It wasn’t until my girlfriend told me that coronavirus wasn’t the certain death sentence I’d made it in my head that I started to chill out a bit. Talking to someone, even if you know your health fears are somewhat irrational and therefore a bit shameful, isn’t a bad idea says Tyrer. 

“If you’ve got someone who is reasonably sensible who you trust, then ask them, ‘I’ve got these symptoms and I’m worried I’ve got so and so.’ What do you think? And they, in fact, could be often remarkably helpful.” It’s important to pick the right person though – “Discuss it with someone you trust to give an honest reply and not just empty reassurance, which is the worst thing,” he says. “That’s a good way of going forward.”

“Judicious use of the internet can be highly valuable, but non-judicious use, which includes never using it at all, or using it thirty times a day, can be highly negative for your health. So it’s always a question of balance.” – Professor Peter Tyrer


True story: I got off a plane at Heathrow the other week and was immediately faced with a poster of coronavirus symptoms. I pretty much instantaneously started to exhibit one of them. I’ve been aware of my mental health for long enough to know this is just my brain trying it on – although knowing that doesn’t always help. This is where a very straightforward exercise can come in. 

First up, grab a piece of paper and divide it down the middle. “On the left you say, ‘I think I’ve got the disease’ and on the right, ‘I think I’m worried about having the disease’. You’ll find that many more things go on the right hand side than on the left hand side,” Tyrer says. “The simple question we ask everyone is: which one of these options would you rather have? Would you rather have the disease or the worry that you might have the disease? Of course, when you ask people that, they always come down on the ‘worry that they’ve got the disease’ side. So we work out with them the evidence for each of the two options. Almost always there is a much longer list on the anxiety side.”


In all my stress of a virus set to wipe out humanity, I’d kind of forgotten that there’s such a thing as the World Health Organisation, or people whose lifelong vocation is literally stopping, treating, and curing infectious diseases. It’s easy, of course, to fear the unknown: “The thing which is obviously puzzling about this new virus is that we don’t know that much about it,” Tyrer says, “but it looks like most people in fact don’t die from coronavirus. It’s not as serious as many of the others.”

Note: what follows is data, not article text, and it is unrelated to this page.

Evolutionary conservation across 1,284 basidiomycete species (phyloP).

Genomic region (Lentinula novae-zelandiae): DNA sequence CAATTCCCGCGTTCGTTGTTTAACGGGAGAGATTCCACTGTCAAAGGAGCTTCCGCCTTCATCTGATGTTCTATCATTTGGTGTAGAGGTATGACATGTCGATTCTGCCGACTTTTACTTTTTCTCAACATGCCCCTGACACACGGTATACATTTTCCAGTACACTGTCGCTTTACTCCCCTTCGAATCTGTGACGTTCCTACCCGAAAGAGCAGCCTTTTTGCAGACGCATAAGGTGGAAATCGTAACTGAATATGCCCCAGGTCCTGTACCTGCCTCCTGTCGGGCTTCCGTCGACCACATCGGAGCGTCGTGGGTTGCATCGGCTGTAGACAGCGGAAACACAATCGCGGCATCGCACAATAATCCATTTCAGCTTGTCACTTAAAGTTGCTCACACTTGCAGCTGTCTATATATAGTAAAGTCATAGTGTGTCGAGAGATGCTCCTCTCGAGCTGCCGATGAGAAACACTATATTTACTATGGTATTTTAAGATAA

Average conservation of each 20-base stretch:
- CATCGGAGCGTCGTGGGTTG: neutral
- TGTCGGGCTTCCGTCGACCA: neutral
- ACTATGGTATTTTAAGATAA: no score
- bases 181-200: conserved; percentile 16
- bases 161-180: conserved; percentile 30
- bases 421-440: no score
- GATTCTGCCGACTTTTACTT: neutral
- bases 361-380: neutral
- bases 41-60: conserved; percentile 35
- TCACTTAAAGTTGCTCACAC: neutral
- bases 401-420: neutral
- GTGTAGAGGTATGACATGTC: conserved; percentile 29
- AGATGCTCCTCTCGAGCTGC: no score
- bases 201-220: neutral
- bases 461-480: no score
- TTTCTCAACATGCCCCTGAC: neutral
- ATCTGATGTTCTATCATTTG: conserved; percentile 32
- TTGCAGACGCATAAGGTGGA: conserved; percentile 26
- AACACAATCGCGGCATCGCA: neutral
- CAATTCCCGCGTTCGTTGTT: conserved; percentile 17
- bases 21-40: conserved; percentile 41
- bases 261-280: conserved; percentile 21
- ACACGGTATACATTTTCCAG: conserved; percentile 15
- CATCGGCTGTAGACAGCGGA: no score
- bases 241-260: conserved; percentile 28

And, “If you know anything about medicine, you’ll know they’re going to be developing a vaccine. They’re good at making vaccines for infectious diseases now so that will be sorted out by the end of the year.” More important facts: the majority of people who get coronavirus recover completely. “It’s mainly the elderly and infirm who have the danger of dying, so when you put all that together, the chance of you getting the disease are going to be low. Even if it does become an epidemic, the chances of you even getting anything and not recovering fully are very low.” And breathe.

“On the left (of a piece of paper) you say, ‘I think I’ve got the disease’ and on the right, ‘I think I’m worried about having the disease’. You’ll find that many more things go on the right hand side than on the left hand side” – Professor Peter Tyrer 


If you do struggle with health anxiety, it’s good to know that the condition can now be successfully treated. “Normally it was regarded as something that was almost untreatable – there was this idea that you had to really tolerate hypochondriacal people, just jolly them along, but there was nothing really in the way of treatment,” Tyrer says. That is no longer the case: he carried out a study with a team of researchers who adapted cognitive behavioural therapy – a standard anxiety treatment – for those with abnormal worries about their health. The work received a grant of £2m and was expanded to 500 people, and was, he says, “remarkably successful”. 

“Even more interestingly, our study ended after two years officially, but we continued to follow up patients for five years and eight years, and after eight years, the results are still showing the treatment is highly effective,” Tyrer says. “In other words, we have got a treatment which only lasts six sessions, and eight years after you’ve given it, it’s still much better than if you haven’t had the treatment.” Which, to be honest, is great news. The treatment is very effective when given by trained general nurses and NHS England is planning to expand pilot studies in this form of management shortly.

“And, of course, I know there’s several self-help books written about this which actually are pretty good,” he adds. He recommends a book co-written by his colleague, David Veale called Overcoming Health Anxiety, which uses CBT techniques you can do at home. Get your copy here, and remember: you almost definitely do not have coronavirus.